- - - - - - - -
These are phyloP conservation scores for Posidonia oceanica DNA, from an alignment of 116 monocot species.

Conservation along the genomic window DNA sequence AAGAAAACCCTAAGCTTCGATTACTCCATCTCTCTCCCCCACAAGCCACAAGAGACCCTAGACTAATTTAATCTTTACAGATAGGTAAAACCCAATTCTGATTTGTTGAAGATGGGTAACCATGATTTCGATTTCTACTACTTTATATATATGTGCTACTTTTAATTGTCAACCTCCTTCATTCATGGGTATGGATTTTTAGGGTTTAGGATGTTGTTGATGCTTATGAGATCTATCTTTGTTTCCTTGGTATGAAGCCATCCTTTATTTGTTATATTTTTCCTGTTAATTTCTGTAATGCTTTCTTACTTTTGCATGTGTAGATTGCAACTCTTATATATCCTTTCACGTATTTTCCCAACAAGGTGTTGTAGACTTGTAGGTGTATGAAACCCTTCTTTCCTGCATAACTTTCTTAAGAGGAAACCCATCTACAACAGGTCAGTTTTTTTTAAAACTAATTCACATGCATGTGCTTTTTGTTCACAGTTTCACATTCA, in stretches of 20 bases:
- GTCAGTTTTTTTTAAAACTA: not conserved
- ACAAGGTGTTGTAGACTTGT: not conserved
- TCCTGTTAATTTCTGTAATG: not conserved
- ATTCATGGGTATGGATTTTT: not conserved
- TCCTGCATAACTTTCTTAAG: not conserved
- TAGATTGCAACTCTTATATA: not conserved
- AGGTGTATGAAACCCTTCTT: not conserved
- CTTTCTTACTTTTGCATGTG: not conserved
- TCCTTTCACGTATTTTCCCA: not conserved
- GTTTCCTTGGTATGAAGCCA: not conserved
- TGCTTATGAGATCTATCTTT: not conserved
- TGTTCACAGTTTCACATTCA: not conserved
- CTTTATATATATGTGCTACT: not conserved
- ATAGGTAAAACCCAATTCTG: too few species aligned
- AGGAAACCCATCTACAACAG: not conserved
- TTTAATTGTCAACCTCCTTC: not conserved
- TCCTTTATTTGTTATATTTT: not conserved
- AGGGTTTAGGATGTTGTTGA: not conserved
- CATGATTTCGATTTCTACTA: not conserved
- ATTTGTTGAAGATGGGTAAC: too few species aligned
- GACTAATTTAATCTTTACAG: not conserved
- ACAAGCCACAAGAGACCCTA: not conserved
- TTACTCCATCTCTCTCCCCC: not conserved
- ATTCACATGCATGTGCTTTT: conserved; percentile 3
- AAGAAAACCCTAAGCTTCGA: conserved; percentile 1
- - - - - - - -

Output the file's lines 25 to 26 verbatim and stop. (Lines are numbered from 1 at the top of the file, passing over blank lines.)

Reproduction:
- TTACTCCATCTCTCTCCCCC: not conserved
- ATTCACATGCATGTGCTTTT: conserved; percentile 3